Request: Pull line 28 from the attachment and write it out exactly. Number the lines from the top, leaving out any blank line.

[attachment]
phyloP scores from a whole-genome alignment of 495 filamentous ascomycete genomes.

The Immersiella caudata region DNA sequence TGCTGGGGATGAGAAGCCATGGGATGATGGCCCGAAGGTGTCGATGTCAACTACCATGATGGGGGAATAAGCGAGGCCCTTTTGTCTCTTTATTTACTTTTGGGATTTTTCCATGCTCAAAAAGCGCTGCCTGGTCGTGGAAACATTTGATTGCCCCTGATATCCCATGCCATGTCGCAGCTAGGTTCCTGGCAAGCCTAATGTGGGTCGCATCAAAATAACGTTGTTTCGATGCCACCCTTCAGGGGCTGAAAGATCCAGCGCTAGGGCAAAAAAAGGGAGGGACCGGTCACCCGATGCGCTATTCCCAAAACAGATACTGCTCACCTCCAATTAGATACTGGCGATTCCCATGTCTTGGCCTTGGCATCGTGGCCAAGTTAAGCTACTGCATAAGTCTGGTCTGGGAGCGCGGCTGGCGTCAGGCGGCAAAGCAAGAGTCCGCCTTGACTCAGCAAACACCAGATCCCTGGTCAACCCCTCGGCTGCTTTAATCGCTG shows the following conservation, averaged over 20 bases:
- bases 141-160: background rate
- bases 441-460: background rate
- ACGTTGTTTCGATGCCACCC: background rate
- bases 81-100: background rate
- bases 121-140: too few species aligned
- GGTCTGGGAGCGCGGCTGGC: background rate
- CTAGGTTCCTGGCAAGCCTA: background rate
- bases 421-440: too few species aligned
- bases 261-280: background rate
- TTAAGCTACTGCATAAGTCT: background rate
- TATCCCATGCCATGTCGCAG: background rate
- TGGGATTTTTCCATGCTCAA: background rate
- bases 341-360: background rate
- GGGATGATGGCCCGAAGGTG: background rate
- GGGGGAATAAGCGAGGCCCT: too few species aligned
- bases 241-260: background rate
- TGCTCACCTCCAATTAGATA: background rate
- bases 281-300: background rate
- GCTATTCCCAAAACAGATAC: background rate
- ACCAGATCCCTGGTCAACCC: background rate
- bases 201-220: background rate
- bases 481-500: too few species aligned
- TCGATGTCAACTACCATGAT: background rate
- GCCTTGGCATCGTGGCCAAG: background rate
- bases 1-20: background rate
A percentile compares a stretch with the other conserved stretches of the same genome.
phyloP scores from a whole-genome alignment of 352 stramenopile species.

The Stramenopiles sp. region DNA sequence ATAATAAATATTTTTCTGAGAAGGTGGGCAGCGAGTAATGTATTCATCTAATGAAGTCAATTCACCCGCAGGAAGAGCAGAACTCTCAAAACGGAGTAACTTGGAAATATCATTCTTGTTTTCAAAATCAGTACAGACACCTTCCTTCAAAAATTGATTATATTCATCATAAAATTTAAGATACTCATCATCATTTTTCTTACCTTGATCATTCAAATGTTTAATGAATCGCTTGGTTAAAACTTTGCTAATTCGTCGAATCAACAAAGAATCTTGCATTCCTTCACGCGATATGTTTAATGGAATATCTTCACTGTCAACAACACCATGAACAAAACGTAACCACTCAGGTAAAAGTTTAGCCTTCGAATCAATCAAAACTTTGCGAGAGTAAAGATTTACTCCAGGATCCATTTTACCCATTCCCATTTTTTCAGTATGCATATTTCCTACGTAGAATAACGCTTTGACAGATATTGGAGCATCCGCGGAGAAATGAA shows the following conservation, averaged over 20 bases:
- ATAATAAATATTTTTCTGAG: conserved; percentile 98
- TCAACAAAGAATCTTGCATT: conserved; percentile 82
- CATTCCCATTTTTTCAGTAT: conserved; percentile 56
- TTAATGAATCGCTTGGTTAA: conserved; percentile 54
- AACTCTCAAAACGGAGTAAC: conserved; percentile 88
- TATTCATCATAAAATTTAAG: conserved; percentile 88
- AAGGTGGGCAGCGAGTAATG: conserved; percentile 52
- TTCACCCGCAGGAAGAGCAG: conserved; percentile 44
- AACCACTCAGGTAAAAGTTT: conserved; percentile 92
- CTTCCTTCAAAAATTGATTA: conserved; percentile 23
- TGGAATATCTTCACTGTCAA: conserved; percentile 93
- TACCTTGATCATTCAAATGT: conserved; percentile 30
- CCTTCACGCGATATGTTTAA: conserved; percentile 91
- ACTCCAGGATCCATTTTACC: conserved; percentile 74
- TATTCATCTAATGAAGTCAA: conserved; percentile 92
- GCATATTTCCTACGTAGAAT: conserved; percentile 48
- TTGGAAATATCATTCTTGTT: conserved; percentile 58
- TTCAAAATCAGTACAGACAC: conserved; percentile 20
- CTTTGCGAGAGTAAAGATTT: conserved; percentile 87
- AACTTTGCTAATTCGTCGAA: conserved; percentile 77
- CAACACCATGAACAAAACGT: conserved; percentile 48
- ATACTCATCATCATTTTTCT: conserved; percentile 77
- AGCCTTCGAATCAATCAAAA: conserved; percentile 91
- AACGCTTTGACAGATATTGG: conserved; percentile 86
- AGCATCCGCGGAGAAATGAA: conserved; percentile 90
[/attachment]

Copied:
A percentile compares a stretch with the other conserved stretches of the same genome.